Germany to end decades-long search for World War II missing

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The fate of more than one million people will likely remain a mystery, said the head of tracing service. The missing persons program was tasked with finding more than 20 million people in the wake of World War II.

23 Jan 2018 | DW

“The German Red Cross on Tuesday said it would conclude its tracing service for missing persons from World War II in 2023, ending a decades-long search.

An interior ministry press release on Tuesday noted that the success rate “clearing up” such cases “is declining due to natural causes.” The chances of finding missing persons from the era still alive decreases year on year, and the likelihood of them having been found by other means increases with time.

Thomas Huber, who heads the state-backed missing persons program, told DPA news agency that the fate of 1.2 million people would likely remain a mystery. “We won’t be able to shed light on their fates,” Huber said.

Read more: Germany’s ‘wolf children’: The forgotten orphans of WWII

Huber said the decision was taken in agreement with the interior ministry, even though there continues to be interest in finding missing persons. Some 9,000 inquiries were made in 2017, according to Red Cross figures.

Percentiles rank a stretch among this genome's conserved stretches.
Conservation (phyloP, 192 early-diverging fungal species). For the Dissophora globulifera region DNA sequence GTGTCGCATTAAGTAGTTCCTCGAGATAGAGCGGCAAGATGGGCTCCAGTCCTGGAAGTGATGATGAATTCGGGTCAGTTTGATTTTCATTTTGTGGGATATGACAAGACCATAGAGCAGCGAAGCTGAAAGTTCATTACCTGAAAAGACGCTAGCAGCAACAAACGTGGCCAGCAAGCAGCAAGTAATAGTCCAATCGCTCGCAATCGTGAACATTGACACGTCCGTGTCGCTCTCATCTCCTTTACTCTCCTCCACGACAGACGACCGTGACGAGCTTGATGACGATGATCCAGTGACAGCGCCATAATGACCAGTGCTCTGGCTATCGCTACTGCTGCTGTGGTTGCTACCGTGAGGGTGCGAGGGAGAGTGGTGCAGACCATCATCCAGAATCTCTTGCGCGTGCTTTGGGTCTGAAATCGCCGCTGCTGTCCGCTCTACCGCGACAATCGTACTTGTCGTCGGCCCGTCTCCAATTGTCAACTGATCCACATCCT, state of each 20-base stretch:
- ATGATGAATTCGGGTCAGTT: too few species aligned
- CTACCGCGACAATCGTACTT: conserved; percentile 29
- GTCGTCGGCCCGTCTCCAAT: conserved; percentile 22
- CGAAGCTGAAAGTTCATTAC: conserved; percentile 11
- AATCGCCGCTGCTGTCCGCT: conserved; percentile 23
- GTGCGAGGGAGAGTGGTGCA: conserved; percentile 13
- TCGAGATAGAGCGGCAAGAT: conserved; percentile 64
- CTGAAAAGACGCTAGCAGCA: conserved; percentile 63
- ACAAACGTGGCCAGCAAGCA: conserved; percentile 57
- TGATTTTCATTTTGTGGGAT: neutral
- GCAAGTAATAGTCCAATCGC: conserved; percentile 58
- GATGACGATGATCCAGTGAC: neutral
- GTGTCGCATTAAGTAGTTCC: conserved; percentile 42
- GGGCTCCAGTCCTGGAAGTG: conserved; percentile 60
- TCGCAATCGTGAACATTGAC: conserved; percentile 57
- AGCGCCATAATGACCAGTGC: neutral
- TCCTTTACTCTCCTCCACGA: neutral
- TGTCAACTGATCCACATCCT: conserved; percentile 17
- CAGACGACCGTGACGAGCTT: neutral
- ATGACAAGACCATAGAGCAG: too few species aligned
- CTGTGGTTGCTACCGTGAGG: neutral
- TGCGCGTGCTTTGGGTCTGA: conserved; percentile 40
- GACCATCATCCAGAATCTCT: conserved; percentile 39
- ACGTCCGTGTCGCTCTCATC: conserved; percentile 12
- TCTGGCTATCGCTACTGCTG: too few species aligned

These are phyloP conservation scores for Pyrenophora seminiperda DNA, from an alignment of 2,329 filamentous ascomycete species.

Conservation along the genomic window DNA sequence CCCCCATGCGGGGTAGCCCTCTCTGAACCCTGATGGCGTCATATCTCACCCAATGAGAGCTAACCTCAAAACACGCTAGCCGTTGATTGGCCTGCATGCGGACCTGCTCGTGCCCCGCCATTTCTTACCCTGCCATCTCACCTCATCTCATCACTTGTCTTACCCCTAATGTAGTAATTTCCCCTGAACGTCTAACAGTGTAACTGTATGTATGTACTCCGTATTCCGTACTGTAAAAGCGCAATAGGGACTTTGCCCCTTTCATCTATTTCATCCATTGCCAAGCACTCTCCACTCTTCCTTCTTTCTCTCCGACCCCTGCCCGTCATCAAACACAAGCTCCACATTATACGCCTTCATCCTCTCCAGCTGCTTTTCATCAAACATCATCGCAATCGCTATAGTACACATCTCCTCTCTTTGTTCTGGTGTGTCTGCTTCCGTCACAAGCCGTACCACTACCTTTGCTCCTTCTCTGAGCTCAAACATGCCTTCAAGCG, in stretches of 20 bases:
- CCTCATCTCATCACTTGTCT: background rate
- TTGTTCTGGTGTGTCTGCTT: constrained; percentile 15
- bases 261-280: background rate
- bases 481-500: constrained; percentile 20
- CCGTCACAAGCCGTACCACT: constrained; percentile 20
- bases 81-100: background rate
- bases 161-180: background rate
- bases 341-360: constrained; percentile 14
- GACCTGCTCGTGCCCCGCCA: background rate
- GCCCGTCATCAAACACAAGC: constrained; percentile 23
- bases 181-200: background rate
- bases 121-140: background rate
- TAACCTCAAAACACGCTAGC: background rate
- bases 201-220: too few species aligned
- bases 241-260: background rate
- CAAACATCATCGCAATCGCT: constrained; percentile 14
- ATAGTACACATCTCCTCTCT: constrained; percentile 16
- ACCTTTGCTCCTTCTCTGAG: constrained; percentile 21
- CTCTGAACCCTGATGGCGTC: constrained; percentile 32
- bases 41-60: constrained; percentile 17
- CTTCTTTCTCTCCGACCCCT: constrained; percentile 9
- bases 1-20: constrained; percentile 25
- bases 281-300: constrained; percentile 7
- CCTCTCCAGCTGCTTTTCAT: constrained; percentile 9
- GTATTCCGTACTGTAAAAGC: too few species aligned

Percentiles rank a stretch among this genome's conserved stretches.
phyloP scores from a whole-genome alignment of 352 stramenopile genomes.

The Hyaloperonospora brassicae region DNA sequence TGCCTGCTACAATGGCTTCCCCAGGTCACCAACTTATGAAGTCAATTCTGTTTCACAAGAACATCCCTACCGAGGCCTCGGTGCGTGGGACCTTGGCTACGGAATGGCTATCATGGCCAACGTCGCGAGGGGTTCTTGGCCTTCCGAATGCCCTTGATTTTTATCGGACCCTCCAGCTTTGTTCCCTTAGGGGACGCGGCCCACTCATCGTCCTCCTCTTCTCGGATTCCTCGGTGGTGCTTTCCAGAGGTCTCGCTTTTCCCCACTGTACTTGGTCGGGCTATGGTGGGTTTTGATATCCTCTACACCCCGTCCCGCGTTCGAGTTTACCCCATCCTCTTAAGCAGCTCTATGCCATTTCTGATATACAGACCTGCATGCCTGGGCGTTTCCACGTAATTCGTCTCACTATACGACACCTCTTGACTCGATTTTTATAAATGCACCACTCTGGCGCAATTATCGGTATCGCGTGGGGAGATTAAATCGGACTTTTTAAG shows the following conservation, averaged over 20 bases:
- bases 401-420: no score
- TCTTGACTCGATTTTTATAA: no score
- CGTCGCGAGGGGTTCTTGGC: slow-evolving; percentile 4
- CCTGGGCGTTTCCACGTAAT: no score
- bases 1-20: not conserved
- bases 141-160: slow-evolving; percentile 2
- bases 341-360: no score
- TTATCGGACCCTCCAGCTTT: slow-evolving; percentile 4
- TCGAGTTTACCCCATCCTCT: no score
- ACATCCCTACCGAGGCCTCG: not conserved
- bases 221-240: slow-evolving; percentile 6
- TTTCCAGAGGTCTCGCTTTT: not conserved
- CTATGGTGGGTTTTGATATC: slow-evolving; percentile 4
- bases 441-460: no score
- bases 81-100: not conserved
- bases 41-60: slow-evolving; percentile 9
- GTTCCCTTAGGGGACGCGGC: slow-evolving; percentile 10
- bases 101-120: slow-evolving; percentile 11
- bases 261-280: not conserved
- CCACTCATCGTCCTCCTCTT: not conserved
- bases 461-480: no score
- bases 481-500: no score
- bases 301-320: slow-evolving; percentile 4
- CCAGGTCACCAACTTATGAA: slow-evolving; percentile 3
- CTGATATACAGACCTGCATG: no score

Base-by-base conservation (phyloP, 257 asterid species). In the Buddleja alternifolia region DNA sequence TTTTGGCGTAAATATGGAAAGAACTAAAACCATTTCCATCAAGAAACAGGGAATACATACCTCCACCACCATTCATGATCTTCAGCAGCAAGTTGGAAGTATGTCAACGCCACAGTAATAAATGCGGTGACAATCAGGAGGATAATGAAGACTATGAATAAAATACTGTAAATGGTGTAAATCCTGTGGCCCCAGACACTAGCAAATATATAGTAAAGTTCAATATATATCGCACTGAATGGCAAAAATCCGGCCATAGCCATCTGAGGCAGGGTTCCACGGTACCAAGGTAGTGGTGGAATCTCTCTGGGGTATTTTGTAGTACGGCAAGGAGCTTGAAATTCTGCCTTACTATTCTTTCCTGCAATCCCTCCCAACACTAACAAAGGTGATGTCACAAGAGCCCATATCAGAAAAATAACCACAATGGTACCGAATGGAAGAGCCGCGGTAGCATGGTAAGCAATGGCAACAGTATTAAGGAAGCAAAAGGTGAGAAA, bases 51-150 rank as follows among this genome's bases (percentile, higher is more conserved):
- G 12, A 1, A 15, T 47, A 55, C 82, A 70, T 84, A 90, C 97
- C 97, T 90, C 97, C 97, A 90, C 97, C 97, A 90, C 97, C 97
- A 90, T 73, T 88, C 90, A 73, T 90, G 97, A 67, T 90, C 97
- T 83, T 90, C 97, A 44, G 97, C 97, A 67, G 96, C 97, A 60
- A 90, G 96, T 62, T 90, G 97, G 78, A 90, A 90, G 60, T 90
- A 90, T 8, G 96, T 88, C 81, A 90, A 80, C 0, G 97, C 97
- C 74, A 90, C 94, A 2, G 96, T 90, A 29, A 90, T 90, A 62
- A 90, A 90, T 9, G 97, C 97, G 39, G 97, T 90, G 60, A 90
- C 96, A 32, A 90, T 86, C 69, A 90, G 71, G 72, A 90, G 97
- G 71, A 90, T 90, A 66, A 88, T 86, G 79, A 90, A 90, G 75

“For many relatives it continues to be a black hole on their family tree,” said Huber. “We’re also actively working on these cases.”

The Red Cross tracing service has closed more than 300,000 stories involving children who were registered as missing in the war's aftermathWhile a great many of the missing were German soldiers, the Red Cross tracing service has also solved more than 300,000 cases involving children who were registered as missing in the war’s aftermath

 

In the wake of WWII

The tracing service was established shortly after the end of World War II, tasked with searching for more than 20 million people who disappeared during the war. The figure also included soldiers who were killed in action and prisoners of war.

Read more: Forgotten victims: Polish children abducted during World War II still seeking truth

By 1959, the German Red Cross still had more than 2 million cases open. The service has continued to do extraordinary work, such as reuniting two brothers in 2010 after being separated for more than 60 years.

Germany’s Red Cross also conducts missing persons inquiries for more recent cases on the interior ministry’s behalf, receiving €11.5 million ($14.1 million) annually.

It’s open to anyone with reason to believe their relatives might be in Germany, or that German authorities might have information on their whereabouts. In 2016, the most common countries of origin for such requests were Afghanistan, Syria and Somalia.

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